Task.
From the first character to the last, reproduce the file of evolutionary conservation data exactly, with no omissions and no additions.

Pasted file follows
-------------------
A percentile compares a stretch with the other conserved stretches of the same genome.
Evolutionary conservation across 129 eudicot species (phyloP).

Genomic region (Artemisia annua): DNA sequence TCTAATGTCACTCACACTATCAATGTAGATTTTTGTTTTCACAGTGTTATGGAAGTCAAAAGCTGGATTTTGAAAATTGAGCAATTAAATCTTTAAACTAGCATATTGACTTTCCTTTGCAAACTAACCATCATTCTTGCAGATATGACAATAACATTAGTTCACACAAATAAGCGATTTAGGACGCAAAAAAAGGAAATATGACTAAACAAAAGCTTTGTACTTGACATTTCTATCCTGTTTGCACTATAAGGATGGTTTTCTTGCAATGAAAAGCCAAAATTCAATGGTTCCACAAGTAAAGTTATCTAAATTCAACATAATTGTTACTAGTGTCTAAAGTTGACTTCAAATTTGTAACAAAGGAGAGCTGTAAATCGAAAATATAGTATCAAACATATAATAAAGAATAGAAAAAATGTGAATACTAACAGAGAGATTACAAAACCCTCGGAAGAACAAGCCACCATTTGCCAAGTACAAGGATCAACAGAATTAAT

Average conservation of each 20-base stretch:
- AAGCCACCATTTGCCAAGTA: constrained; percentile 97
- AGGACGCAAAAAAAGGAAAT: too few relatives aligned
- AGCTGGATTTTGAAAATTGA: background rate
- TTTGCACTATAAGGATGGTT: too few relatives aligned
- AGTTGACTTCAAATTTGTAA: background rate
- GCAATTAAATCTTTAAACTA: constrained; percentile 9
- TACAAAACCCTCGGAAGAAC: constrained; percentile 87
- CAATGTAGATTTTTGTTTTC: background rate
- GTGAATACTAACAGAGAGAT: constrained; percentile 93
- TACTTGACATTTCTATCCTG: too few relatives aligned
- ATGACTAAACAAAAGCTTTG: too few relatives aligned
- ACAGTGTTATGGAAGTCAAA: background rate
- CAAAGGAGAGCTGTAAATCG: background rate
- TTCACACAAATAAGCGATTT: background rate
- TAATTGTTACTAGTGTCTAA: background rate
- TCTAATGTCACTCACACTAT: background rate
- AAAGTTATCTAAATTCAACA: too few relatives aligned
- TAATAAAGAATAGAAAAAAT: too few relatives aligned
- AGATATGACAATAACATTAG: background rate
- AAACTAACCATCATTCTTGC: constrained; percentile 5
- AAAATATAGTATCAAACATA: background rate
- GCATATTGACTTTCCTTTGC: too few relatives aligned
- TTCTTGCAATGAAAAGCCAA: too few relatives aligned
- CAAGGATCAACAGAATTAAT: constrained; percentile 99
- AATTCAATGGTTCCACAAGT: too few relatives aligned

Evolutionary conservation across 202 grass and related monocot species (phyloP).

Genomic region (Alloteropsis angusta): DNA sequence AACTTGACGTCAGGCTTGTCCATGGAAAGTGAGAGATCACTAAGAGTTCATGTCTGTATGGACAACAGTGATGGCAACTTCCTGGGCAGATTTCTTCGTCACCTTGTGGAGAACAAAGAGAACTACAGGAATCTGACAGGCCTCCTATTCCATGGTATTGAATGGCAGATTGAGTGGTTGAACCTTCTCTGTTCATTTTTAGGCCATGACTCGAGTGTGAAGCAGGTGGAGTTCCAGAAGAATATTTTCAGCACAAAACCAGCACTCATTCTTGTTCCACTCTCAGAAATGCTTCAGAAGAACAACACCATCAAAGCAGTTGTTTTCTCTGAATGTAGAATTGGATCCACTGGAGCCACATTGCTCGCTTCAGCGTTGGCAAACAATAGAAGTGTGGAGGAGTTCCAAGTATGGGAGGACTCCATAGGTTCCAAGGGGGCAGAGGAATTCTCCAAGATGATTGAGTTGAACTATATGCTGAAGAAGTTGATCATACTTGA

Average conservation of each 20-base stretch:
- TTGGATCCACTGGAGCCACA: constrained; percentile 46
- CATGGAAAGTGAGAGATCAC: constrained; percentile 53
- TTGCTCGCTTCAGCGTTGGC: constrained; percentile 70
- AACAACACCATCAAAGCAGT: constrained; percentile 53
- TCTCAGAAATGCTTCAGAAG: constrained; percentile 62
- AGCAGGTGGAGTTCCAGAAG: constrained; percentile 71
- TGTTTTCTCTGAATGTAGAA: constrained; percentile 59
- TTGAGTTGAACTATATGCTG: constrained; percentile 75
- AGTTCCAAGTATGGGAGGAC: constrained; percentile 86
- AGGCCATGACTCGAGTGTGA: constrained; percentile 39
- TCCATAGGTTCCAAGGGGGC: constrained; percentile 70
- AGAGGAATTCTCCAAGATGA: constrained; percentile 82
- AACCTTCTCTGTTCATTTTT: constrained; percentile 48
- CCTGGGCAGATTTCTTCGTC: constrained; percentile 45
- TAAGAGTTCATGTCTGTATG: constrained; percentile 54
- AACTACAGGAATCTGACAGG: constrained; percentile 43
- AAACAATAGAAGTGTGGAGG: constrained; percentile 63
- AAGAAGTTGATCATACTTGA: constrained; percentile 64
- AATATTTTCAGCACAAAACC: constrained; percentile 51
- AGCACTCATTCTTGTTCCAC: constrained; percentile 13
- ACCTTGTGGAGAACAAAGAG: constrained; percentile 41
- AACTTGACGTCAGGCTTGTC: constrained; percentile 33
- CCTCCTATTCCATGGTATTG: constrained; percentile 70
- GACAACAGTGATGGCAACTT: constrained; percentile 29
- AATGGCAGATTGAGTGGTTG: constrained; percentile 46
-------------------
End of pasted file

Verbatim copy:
A percentile compares a stretch with the other conserved stretches of the same genome.
Evolutionary conservation across 129 eudicot species (phyloP).

Genomic region (Artemisia annua): DNA sequence TCTAATGTCACTCACACTATCAATGTAGATTTTTGTTTTCACAGTGTTATGGAAGTCAAAAGCTGGATTTTGAAAATTGAGCAATTAAATCTTTAAACTAGCATATTGACTTTCCTTTGCAAACTAACCATCATTCTTGCAGATATGACAATAACATTAGTTCACACAAATAAGCGATTTAGGACGCAAAAAAAGGAAATATGACTAAACAAAAGCTTTGTACTTGACATTTCTATCCTGTTTGCACTATAAGGATGGTTTTCTTGCAATGAAAAGCCAAAATTCAATGGTTCCACAAGTAAAGTTATCTAAATTCAACATAATTGTTACTAGTGTCTAAAGTTGACTTCAAATTTGTAACAAAGGAGAGCTGTAAATCGAAAATATAGTATCAAACATATAATAAAGAATAGAAAAAATGTGAATACTAACAGAGAGATTACAAAACCCTCGGAAGAACAAGCCACCATTTGCCAAGTACAAGGATCAACAGAATTAAT

Average conservation of each 20-base stretch:
- AAGCCACCATTTGCCAAGTA: constrained; percentile 97
- AGGACGCAAAAAAAGGAAAT: too few relatives aligned
- AGCTGGATTTTGAAAATTGA: background rate
- TTTGCACTATAAGGATGGTT: too few relatives aligned
- AGTTGACTTCAAATTTGTAA: background rate
- GCAATTAAATCTTTAAACTA: constrained; percentile 9
- TACAAAACCCTCGGAAGAAC: constrained; percentile 87
- CAATGTAGATTTTTGTTTTC: background rate
- GTGAATACTAACAGAGAGAT: constrained; percentile 93
- TACTTGACATTTCTATCCTG: too few relatives aligned
- ATGACTAAACAAAAGCTTTG: too few relatives aligned
- ACAGTGTTATGGAAGTCAAA: background rate
- CAAAGGAGAGCTGTAAATCG: background rate
- TTCACACAAATAAGCGATTT: background rate
- TAATTGTTACTAGTGTCTAA: background rate
- TCTAATGTCACTCACACTAT: background rate
- AAAGTTATCTAAATTCAACA: too few relatives aligned
- TAATAAAGAATAGAAAAAAT: too few relatives aligned
- AGATATGACAATAACATTAG: background rate
- AAACTAACCATCATTCTTGC: constrained; percentile 5
- AAAATATAGTATCAAACATA: background rate
- GCATATTGACTTTCCTTTGC: too few relatives aligned
- TTCTTGCAATGAAAAGCCAA: too few relatives aligned
- CAAGGATCAACAGAATTAAT: constrained; percentile 99
- AATTCAATGGTTCCACAAGT: too few relatives aligned

Evolutionary conservation across 202 grass and related monocot species (phyloP).

Genomic region (Alloteropsis angusta): DNA sequence AACTTGACGTCAGGCTTGTCCATGGAAAGTGAGAGATCACTAAGAGTTCATGTCTGTATGGACAACAGTGATGGCAACTTCCTGGGCAGATTTCTTCGTCACCTTGTGGAGAACAAAGAGAACTACAGGAATCTGACAGGCCTCCTATTCCATGGTATTGAATGGCAGATTGAGTGGTTGAACCTTCTCTGTTCATTTTTAGGCCATGACTCGAGTGTGAAGCAGGTGGAGTTCCAGAAGAATATTTTCAGCACAAAACCAGCACTCATTCTTGTTCCACTCTCAGAAATGCTTCAGAAGAACAACACCATCAAAGCAGTTGTTTTCTCTGAATGTAGAATTGGATCCACTGGAGCCACATTGCTCGCTTCAGCGTTGGCAAACAATAGAAGTGTGGAGGAGTTCCAAGTATGGGAGGACTCCATAGGTTCCAAGGGGGCAGAGGAATTCTCCAAGATGATTGAGTTGAACTATATGCTGAAGAAGTTGATCATACTTGA

Average conservation of each 20-base stretch:
- TTGGATCCACTGGAGCCACA: constrained; percentile 46
- CATGGAAAGTGAGAGATCAC: constrained; percentile 53
- TTGCTCGCTTCAGCGTTGGC: constrained; percentile 70
- AACAACACCATCAAAGCAGT: constrained; percentile 53
- TCTCAGAAATGCTTCAGAAG: constrained; percentile 62
- AGCAGGTGGAGTTCCAGAAG: constrained; percentile 71
- TGTTTTCTCTGAATGTAGAA: constrained; percentile 59
- TTGAGTTGAACTATATGCTG: constrained; percentile 75
- AGTTCCAAGTATGGGAGGAC: constrained; percentile 86
- AGGCCATGACTCGAGTGTGA: constrained; percentile 39
- TCCATAGGTTCCAAGGGGGC: constrained; percentile 70
- AGAGGAATTCTCCAAGATGA: constrained; percentile 82
- AACCTTCTCTGTTCATTTTT: constrained; percentile 48
- CCTGGGCAGATTTCTTCGTC: constrained; percentile 45
- TAAGAGTTCATGTCTGTATG: constrained; percentile 54
- AACTACAGGAATCTGACAGG: constrained; percentile 43
- AAACAATAGAAGTGTGGAGG: constrained; percentile 63
- AAGAAGTTGATCATACTTGA: constrained; percentile 64
- AATATTTTCAGCACAAAACC: constrained; percentile 51
- AGCACTCATTCTTGTTCCAC: constrained; percentile 13
- ACCTTGTGGAGAACAAAGAG: constrained; percentile 41
- AACTTGACGTCAGGCTTGTC: constrained; percentile 33
- CCTCCTATTCCATGGTATTG: constrained; percentile 70
- GACAACAGTGATGGCAACTT: constrained; percentile 29
- AATGGCAGATTGAGTGGTTG: constrained; percentile 46